December 2017 Newsletter – Community College Districts
For Denial of Tenure Discrimination Cases, When the Statute of Limitations Begins to Run Differs in California State Court from Federal Court
California patterned the Fair Employment and Housing Act (“FEHA”) after the federal Equal Employment Opportunity Act’s Title VII. Both statutes are designed to prevent employment discrimination. However, the two statutes are not always interpreted in the same manner. The point in time at which the statute of limitations begins to run, specifically in denial of tenure cases, is one such departure.
If an employee brings a denial of tenure discrimination lawsuit under Title VII in federal court, the court will follow the United States Supreme Court. In denial of tenure cases, the United States Supreme Court has held that the statute of limitations for denial of tenure begins to run when tenure is denied and the employee learns of the denial, even though the employee is allowed to finish out the contract term. (Delaware State College v. Ricks (1980) 449 U.S. 250.) The Supreme Court’s rationale is that termination of employment at the end of the employment contract is merely the “delayed, but inevitable, consequence of the denial of tenure.” (Ricks, supra, at pp. 257-258.)
However, if the employee files the same lawsuit under FEHA in California state court, the California courts do not follow this rationale. In Rodriguez v. Los Angeles Community College Dist. (2017) 14 Cal.App.5th 981, the court was looking at the exact same question. The court looked at the United States Supreme Court case of Delaware State College v. Ricks, and decided that the Supreme Court case was not determinative as to interpretation of the California, as opposed to federal, statute.
Instead, the court relied on a California Supreme Court case, Romano v. Rockwell International, Inc. (1996) 14 Cal.4th 479 – a case not involving denial of tenure, or even employment by a government entity. In that case, the California Supreme Court looked at a wrongful termination claim where there was a time gap between telling the employee that the employee was terminated and the actual termination. The court likened it to cases where there was a denial of tenure, and then termination at the end of the contract term. The California Supreme Court then stated that the United States Supreme Court’s rationale in Delaware State College v. Ricks did not apply to California law, and would not be followed. This was because, among other reasons, (1) under FEHA, termination was a separately actionable adverse employment action, (2) employees should not be required to sue an employer for wrongful termination while they are still employed, (3) there is always the chance the employer could change its mind, and (4) California interprets its laws liberally. As a result, the Court in Rodriguez v. Los Angeles Community College Dist. followed the California Supreme Court ruling in Romano.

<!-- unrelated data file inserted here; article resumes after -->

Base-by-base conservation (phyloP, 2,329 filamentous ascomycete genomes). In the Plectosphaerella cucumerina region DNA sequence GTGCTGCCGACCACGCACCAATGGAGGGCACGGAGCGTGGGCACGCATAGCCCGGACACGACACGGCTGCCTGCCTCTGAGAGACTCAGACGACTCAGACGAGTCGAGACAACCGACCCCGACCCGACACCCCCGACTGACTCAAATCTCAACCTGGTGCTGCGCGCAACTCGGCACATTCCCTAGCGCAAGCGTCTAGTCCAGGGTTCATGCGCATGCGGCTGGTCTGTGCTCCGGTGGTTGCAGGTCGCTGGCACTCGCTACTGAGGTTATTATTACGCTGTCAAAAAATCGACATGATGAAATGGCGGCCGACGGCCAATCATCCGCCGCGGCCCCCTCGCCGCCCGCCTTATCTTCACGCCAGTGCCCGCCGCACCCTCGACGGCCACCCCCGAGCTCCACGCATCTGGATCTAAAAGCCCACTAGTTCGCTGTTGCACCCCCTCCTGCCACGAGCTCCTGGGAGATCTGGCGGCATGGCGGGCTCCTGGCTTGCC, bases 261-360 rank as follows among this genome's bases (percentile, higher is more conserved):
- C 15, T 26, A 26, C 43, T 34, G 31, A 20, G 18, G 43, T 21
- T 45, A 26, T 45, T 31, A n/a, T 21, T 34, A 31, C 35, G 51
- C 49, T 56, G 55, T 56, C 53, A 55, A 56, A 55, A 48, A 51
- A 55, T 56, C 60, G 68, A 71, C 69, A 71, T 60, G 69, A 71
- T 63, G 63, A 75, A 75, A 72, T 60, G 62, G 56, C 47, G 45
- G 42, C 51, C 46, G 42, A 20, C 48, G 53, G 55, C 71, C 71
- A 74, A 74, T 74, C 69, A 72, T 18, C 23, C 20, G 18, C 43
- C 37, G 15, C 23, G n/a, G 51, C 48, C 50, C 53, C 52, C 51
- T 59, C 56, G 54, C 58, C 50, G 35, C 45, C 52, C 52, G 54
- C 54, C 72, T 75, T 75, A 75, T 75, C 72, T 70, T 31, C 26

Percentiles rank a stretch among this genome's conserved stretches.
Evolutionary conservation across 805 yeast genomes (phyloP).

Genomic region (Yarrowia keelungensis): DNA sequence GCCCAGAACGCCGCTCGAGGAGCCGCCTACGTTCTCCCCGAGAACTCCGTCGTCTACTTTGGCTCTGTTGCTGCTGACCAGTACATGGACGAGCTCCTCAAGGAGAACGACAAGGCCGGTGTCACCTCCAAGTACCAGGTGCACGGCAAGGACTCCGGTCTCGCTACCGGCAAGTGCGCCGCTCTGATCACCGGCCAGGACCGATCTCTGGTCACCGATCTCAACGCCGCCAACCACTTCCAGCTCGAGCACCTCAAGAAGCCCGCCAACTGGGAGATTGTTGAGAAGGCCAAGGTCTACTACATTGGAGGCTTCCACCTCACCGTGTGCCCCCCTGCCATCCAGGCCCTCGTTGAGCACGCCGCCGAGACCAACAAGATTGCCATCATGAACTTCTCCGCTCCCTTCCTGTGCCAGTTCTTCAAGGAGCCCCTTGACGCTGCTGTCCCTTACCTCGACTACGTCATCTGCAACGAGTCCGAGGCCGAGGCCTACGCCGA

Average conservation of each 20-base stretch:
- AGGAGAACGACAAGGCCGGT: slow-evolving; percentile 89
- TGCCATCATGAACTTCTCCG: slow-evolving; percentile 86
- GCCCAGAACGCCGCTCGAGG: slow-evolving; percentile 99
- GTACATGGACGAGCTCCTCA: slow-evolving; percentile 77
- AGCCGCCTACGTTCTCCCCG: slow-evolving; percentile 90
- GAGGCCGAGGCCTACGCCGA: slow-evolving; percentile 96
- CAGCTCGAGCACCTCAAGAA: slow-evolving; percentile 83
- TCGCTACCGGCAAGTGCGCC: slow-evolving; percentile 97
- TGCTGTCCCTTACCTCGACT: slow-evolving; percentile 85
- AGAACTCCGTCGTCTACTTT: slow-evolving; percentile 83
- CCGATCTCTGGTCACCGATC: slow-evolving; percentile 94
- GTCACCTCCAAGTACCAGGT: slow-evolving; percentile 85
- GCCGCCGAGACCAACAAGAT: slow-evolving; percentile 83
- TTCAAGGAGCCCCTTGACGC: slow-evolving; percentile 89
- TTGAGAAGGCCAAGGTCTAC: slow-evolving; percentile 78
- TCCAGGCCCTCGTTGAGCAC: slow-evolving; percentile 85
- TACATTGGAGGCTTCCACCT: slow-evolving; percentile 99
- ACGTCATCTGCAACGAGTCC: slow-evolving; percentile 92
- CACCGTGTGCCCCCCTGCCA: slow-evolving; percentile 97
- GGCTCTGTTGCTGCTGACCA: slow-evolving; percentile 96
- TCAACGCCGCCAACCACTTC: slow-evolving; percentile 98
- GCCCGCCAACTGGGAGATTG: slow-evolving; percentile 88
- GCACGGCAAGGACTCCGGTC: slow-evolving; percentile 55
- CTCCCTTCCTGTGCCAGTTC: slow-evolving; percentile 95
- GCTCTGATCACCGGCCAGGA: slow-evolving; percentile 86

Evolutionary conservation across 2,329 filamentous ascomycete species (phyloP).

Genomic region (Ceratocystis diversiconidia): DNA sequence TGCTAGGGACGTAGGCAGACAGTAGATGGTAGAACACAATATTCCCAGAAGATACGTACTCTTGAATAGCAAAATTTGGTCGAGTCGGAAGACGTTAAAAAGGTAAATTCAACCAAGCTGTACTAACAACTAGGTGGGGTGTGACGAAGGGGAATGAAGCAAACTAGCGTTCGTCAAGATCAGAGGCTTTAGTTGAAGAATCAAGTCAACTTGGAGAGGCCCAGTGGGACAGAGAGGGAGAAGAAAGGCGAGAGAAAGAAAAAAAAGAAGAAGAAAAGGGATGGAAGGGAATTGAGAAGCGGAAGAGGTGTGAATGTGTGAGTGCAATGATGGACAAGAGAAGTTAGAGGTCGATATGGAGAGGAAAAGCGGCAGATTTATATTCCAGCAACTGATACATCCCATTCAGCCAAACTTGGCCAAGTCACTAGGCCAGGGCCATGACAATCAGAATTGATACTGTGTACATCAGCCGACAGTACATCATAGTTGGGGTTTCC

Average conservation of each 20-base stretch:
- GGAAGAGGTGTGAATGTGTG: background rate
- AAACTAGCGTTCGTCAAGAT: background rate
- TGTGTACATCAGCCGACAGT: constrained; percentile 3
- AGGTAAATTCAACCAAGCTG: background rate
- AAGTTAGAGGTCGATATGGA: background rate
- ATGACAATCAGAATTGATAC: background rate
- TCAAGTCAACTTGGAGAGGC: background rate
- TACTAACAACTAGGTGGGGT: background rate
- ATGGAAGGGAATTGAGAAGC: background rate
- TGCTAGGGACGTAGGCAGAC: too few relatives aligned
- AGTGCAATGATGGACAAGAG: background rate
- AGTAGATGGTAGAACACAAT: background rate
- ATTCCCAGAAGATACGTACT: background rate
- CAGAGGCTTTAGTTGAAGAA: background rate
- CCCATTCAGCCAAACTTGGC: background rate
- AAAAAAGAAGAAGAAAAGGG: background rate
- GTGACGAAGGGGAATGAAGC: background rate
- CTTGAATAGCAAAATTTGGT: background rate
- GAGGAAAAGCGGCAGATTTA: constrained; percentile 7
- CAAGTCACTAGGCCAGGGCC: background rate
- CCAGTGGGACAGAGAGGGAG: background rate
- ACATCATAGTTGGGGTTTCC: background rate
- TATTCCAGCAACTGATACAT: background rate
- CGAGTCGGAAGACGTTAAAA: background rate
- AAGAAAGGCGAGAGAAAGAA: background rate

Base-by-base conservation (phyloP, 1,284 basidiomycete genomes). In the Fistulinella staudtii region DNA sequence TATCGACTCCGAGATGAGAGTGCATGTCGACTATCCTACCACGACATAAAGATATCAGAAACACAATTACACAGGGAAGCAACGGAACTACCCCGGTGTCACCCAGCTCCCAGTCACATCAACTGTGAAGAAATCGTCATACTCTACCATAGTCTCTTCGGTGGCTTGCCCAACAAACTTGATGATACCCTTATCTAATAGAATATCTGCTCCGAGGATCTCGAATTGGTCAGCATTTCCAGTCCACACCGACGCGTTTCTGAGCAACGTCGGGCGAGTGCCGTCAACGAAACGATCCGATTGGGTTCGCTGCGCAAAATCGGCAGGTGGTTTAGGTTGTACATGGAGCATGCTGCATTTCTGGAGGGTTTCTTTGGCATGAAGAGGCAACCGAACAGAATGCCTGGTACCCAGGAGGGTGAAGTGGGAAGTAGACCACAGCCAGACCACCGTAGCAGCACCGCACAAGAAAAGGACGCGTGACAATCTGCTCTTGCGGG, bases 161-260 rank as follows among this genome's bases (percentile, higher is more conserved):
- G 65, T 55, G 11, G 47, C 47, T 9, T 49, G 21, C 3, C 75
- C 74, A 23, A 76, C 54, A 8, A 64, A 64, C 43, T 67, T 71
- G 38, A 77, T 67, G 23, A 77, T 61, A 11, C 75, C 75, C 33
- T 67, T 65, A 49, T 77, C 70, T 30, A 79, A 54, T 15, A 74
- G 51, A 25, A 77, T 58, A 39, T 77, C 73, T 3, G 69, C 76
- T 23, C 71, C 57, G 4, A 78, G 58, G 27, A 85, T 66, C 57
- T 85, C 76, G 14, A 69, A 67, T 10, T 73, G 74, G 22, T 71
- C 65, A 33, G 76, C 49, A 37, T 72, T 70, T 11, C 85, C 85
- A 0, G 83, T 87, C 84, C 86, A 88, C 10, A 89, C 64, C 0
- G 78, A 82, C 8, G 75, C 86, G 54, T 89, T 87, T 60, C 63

The Los Angeles Community College District argued that the denial of tenure was not comparable to a wrongful termination because, under the Education Code, once tenure is denied, there is no choice but termination, and it was inevitable. The Rodriguez court acknowledged this difference, and acknowledged that the California Supreme Court case was not about tenure denial and therefore the discussion was dicta, but ruled that it could not ignore the California Supreme Court’s dicta because the Supreme Court was not required to say anything about tenure, but chose to do so anyway.
As a result, if a district is in federal court on a Title VII claim, the denial of tenure starts the statute of limitations for discrimination claims. If a district is in a California state court on a FEHA claim, however, the statute of limitations will not begin to run until the employment is actually terminated. This difference can be significant, especially if the employee has another year or more before his or her contract runs out. It has yet to be decided whether the California state courts would follow Delaware State College or Romano in a case brought under Title VII, especially after Rodriquez.
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